As I have mentioned, before my election I worked as a criminal barrister. In my early days, that meant that I often used to defend young people afflicted with drug addictions in youth courts and magistrates courts. As I rose up the ranks, I began to prosecute high-level drug cases—the sorts of cases that are stories in the newspapers, with international drug barons who supply the first tier of the market in this country, which then disseminates the drugs regionally and eventually down to the street. It goes without saying that the tonnes of cocaine, heroin and cannabis that featured in the cases on which I worked were of a very different purity from the substances that would be bought on the street. Like any efficient—I hesitate to use that word—business model, criminals diversify. They pad out the product as much as they can to try to increase their profits.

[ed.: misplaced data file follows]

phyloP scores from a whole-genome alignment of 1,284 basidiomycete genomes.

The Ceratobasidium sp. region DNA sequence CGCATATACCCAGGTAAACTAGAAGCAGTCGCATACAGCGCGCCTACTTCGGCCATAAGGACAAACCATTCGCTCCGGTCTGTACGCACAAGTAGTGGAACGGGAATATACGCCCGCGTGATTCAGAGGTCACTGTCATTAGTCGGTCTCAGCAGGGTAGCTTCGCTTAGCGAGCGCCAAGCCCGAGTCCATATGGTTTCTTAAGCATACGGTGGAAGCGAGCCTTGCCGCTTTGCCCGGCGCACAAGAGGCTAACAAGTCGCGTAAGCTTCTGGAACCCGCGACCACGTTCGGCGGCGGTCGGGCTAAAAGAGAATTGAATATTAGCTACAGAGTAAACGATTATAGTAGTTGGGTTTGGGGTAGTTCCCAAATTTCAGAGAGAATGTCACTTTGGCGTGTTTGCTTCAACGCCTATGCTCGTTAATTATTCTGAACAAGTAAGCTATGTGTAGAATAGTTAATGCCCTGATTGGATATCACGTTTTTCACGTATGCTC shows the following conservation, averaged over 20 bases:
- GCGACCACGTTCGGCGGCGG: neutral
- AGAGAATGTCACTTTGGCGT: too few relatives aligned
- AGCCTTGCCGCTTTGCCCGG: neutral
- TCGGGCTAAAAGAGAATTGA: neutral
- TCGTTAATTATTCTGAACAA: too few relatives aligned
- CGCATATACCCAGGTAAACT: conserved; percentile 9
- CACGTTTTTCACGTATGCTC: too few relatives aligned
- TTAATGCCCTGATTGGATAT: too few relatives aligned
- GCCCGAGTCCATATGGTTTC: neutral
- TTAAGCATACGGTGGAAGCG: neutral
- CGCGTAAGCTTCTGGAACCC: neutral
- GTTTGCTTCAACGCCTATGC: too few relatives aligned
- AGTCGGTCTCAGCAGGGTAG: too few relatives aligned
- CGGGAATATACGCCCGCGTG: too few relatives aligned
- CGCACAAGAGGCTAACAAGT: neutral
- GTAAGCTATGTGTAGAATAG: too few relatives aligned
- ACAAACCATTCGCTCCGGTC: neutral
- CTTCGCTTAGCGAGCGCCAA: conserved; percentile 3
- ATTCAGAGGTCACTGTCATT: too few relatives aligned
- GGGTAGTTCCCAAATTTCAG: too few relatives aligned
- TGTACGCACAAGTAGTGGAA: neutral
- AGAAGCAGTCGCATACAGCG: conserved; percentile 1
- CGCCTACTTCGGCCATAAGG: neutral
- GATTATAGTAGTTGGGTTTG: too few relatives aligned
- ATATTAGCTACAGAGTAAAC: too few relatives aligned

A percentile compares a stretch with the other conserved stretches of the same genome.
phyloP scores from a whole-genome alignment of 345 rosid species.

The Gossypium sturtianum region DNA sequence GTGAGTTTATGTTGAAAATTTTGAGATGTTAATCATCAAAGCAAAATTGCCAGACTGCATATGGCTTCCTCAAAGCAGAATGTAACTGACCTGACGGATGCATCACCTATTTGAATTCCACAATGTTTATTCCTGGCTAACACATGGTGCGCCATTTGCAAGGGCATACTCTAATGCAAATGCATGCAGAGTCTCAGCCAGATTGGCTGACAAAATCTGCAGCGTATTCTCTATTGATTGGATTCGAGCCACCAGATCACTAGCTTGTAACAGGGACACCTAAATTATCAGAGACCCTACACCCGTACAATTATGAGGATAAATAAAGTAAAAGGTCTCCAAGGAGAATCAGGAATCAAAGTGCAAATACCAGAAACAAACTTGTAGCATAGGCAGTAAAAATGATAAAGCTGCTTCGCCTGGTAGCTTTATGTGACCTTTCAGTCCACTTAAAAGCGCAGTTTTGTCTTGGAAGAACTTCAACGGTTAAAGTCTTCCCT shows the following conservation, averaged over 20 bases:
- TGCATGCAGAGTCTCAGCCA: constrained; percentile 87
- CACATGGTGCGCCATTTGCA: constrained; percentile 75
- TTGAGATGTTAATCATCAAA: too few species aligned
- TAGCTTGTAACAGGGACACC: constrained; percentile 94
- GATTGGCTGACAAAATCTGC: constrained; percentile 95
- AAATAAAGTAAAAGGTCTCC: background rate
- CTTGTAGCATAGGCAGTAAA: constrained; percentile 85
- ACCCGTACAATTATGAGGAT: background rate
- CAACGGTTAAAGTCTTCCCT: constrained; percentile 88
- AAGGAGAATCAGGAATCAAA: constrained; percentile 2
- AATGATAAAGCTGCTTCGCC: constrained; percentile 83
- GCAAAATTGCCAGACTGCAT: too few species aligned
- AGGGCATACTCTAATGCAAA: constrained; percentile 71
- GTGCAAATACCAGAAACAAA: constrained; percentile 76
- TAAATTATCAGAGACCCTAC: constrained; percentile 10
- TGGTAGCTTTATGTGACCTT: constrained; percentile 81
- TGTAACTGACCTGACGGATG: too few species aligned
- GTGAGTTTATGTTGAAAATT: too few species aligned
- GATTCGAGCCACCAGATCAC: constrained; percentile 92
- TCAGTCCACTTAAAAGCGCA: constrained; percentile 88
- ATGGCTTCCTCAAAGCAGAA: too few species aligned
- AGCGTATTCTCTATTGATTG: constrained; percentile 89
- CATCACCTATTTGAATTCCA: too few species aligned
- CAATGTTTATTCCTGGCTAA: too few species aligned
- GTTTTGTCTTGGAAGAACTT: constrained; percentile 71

One of the most fascinating witnesses I have ever called in a criminal trial was the Metropolitan police’s expert witness on the business of drugs. The idea that the drugs industry is run by anything other than consummate professionals—ruthless and evil, but none the less professionals—cannot be gainsaid. Like legitimate companies, these people have branding, and send out testers to their best purchasers. They are utterly ruthless in the way they sell their product, and that is why I do not share the optimism of others about tackling the problem through regulation—I will say more on that later.